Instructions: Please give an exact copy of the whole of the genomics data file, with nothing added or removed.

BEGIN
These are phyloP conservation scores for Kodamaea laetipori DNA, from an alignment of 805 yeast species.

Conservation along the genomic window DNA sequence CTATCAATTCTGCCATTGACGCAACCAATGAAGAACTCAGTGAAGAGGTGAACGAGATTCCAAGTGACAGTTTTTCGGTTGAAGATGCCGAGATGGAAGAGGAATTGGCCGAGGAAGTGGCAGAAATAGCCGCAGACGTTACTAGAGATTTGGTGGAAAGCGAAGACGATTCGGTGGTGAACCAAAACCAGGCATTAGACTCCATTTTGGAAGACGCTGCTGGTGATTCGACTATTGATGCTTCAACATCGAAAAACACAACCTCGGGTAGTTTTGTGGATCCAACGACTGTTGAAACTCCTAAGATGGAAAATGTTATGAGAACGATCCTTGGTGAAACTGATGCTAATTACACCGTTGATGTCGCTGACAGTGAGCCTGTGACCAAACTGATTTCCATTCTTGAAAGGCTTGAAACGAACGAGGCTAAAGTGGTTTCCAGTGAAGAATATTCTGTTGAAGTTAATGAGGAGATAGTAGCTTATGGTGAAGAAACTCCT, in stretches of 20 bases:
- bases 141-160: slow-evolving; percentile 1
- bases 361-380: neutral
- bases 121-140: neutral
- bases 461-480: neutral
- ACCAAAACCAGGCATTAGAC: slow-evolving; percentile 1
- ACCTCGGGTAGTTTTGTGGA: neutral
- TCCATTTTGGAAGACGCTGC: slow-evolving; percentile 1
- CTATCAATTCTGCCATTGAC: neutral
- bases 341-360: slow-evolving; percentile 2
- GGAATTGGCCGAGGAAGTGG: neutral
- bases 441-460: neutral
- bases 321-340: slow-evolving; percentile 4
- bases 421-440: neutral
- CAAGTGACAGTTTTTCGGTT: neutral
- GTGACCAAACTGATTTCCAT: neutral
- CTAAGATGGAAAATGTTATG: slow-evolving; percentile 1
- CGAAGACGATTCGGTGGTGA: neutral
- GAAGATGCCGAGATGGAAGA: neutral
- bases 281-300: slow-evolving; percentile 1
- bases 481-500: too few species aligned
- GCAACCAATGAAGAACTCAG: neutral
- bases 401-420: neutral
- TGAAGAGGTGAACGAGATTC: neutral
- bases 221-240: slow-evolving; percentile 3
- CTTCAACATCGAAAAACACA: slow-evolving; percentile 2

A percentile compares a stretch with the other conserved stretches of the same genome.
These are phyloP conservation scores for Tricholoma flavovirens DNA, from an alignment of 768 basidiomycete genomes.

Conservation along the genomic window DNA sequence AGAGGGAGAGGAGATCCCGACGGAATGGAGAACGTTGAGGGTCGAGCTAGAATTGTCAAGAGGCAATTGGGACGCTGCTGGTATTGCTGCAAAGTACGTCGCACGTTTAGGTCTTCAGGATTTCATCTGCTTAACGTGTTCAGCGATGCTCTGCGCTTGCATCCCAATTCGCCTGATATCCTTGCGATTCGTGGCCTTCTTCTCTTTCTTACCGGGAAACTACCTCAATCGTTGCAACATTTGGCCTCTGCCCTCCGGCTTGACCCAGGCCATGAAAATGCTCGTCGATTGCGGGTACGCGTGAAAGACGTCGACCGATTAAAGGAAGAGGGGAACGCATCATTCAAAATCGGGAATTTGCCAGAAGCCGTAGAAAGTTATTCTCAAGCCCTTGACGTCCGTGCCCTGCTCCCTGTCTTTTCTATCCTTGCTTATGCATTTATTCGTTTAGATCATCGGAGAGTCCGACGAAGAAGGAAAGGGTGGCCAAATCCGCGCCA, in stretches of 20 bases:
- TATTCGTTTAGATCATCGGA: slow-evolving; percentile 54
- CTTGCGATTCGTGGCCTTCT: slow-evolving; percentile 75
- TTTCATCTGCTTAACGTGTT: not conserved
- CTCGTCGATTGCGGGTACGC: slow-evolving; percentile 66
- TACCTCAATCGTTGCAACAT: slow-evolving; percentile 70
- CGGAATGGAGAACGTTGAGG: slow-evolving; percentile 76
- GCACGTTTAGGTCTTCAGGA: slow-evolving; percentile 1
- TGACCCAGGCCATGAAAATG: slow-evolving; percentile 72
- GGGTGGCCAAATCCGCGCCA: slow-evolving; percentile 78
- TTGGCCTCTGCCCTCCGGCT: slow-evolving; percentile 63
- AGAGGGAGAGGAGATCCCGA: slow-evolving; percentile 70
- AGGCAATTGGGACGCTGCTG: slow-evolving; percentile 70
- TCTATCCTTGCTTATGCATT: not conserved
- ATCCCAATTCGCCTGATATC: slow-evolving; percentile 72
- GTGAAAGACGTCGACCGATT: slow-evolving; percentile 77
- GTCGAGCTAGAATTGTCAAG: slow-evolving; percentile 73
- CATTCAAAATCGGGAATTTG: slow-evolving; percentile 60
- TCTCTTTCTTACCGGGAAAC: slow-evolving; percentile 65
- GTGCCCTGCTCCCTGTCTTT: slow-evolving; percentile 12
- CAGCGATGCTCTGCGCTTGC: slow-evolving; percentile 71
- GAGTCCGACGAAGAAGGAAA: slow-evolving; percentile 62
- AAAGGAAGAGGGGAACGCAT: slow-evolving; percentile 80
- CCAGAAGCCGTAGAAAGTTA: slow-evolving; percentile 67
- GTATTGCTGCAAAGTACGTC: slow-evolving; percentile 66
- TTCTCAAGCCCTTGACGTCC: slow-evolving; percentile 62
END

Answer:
These are phyloP conservation scores for Kodamaea laetipori DNA, from an alignment of 805 yeast species.

Conservation along the genomic window DNA sequence CTATCAATTCTGCCATTGACGCAACCAATGAAGAACTCAGTGAAGAGGTGAACGAGATTCCAAGTGACAGTTTTTCGGTTGAAGATGCCGAGATGGAAGAGGAATTGGCCGAGGAAGTGGCAGAAATAGCCGCAGACGTTACTAGAGATTTGGTGGAAAGCGAAGACGATTCGGTGGTGAACCAAAACCAGGCATTAGACTCCATTTTGGAAGACGCTGCTGGTGATTCGACTATTGATGCTTCAACATCGAAAAACACAACCTCGGGTAGTTTTGTGGATCCAACGACTGTTGAAACTCCTAAGATGGAAAATGTTATGAGAACGATCCTTGGTGAAACTGATGCTAATTACACCGTTGATGTCGCTGACAGTGAGCCTGTGACCAAACTGATTTCCATTCTTGAAAGGCTTGAAACGAACGAGGCTAAAGTGGTTTCCAGTGAAGAATATTCTGTTGAAGTTAATGAGGAGATAGTAGCTTATGGTGAAGAAACTCCT, in stretches of 20 bases:
- bases 141-160: slow-evolving; percentile 1
- bases 361-380: neutral
- bases 121-140: neutral
- bases 461-480: neutral
- ACCAAAACCAGGCATTAGAC: slow-evolving; percentile 1
- ACCTCGGGTAGTTTTGTGGA: neutral
- TCCATTTTGGAAGACGCTGC: slow-evolving; percentile 1
- CTATCAATTCTGCCATTGAC: neutral
- bases 341-360: slow-evolving; percentile 2
- GGAATTGGCCGAGGAAGTGG: neutral
- bases 441-460: neutral
- bases 321-340: slow-evolving; percentile 4
- bases 421-440: neutral
- CAAGTGACAGTTTTTCGGTT: neutral
- GTGACCAAACTGATTTCCAT: neutral
- CTAAGATGGAAAATGTTATG: slow-evolving; percentile 1
- CGAAGACGATTCGGTGGTGA: neutral
- GAAGATGCCGAGATGGAAGA: neutral
- bases 281-300: slow-evolving; percentile 1
- bases 481-500: too few species aligned
- GCAACCAATGAAGAACTCAG: neutral
- bases 401-420: neutral
- TGAAGAGGTGAACGAGATTC: neutral
- bases 221-240: slow-evolving; percentile 3
- CTTCAACATCGAAAAACACA: slow-evolving; percentile 2

A percentile compares a stretch with the other conserved stretches of the same genome.
These are phyloP conservation scores for Tricholoma flavovirens DNA, from an alignment of 768 basidiomycete genomes.

Conservation along the genomic window DNA sequence AGAGGGAGAGGAGATCCCGACGGAATGGAGAACGTTGAGGGTCGAGCTAGAATTGTCAAGAGGCAATTGGGACGCTGCTGGTATTGCTGCAAAGTACGTCGCACGTTTAGGTCTTCAGGATTTCATCTGCTTAACGTGTTCAGCGATGCTCTGCGCTTGCATCCCAATTCGCCTGATATCCTTGCGATTCGTGGCCTTCTTCTCTTTCTTACCGGGAAACTACCTCAATCGTTGCAACATTTGGCCTCTGCCCTCCGGCTTGACCCAGGCCATGAAAATGCTCGTCGATTGCGGGTACGCGTGAAAGACGTCGACCGATTAAAGGAAGAGGGGAACGCATCATTCAAAATCGGGAATTTGCCAGAAGCCGTAGAAAGTTATTCTCAAGCCCTTGACGTCCGTGCCCTGCTCCCTGTCTTTTCTATCCTTGCTTATGCATTTATTCGTTTAGATCATCGGAGAGTCCGACGAAGAAGGAAAGGGTGGCCAAATCCGCGCCA, in stretches of 20 bases:
- TATTCGTTTAGATCATCGGA: slow-evolving; percentile 54
- CTTGCGATTCGTGGCCTTCT: slow-evolving; percentile 75
- TTTCATCTGCTTAACGTGTT: not conserved
- CTCGTCGATTGCGGGTACGC: slow-evolving; percentile 66
- TACCTCAATCGTTGCAACAT: slow-evolving; percentile 70
- CGGAATGGAGAACGTTGAGG: slow-evolving; percentile 76
- GCACGTTTAGGTCTTCAGGA: slow-evolving; percentile 1
- TGACCCAGGCCATGAAAATG: slow-evolving; percentile 72
- GGGTGGCCAAATCCGCGCCA: slow-evolving; percentile 78
- TTGGCCTCTGCCCTCCGGCT: slow-evolving; percentile 63
- AGAGGGAGAGGAGATCCCGA: slow-evolving; percentile 70
- AGGCAATTGGGACGCTGCTG: slow-evolving; percentile 70
- TCTATCCTTGCTTATGCATT: not conserved
- ATCCCAATTCGCCTGATATC: slow-evolving; percentile 72
- GTGAAAGACGTCGACCGATT: slow-evolving; percentile 77
- GTCGAGCTAGAATTGTCAAG: slow-evolving; percentile 73
- CATTCAAAATCGGGAATTTG: slow-evolving; percentile 60
- TCTCTTTCTTACCGGGAAAC: slow-evolving; percentile 65
- GTGCCCTGCTCCCTGTCTTT: slow-evolving; percentile 12
- CAGCGATGCTCTGCGCTTGC: slow-evolving; percentile 71
- GAGTCCGACGAAGAAGGAAA: slow-evolving; percentile 62
- AAAGGAAGAGGGGAACGCAT: slow-evolving; percentile 80
- CCAGAAGCCGTAGAAAGTTA: slow-evolving; percentile 67
- GTATTGCTGCAAAGTACGTC: slow-evolving; percentile 66
- TTCTCAAGCCCTTGACGTCC: slow-evolving; percentile 62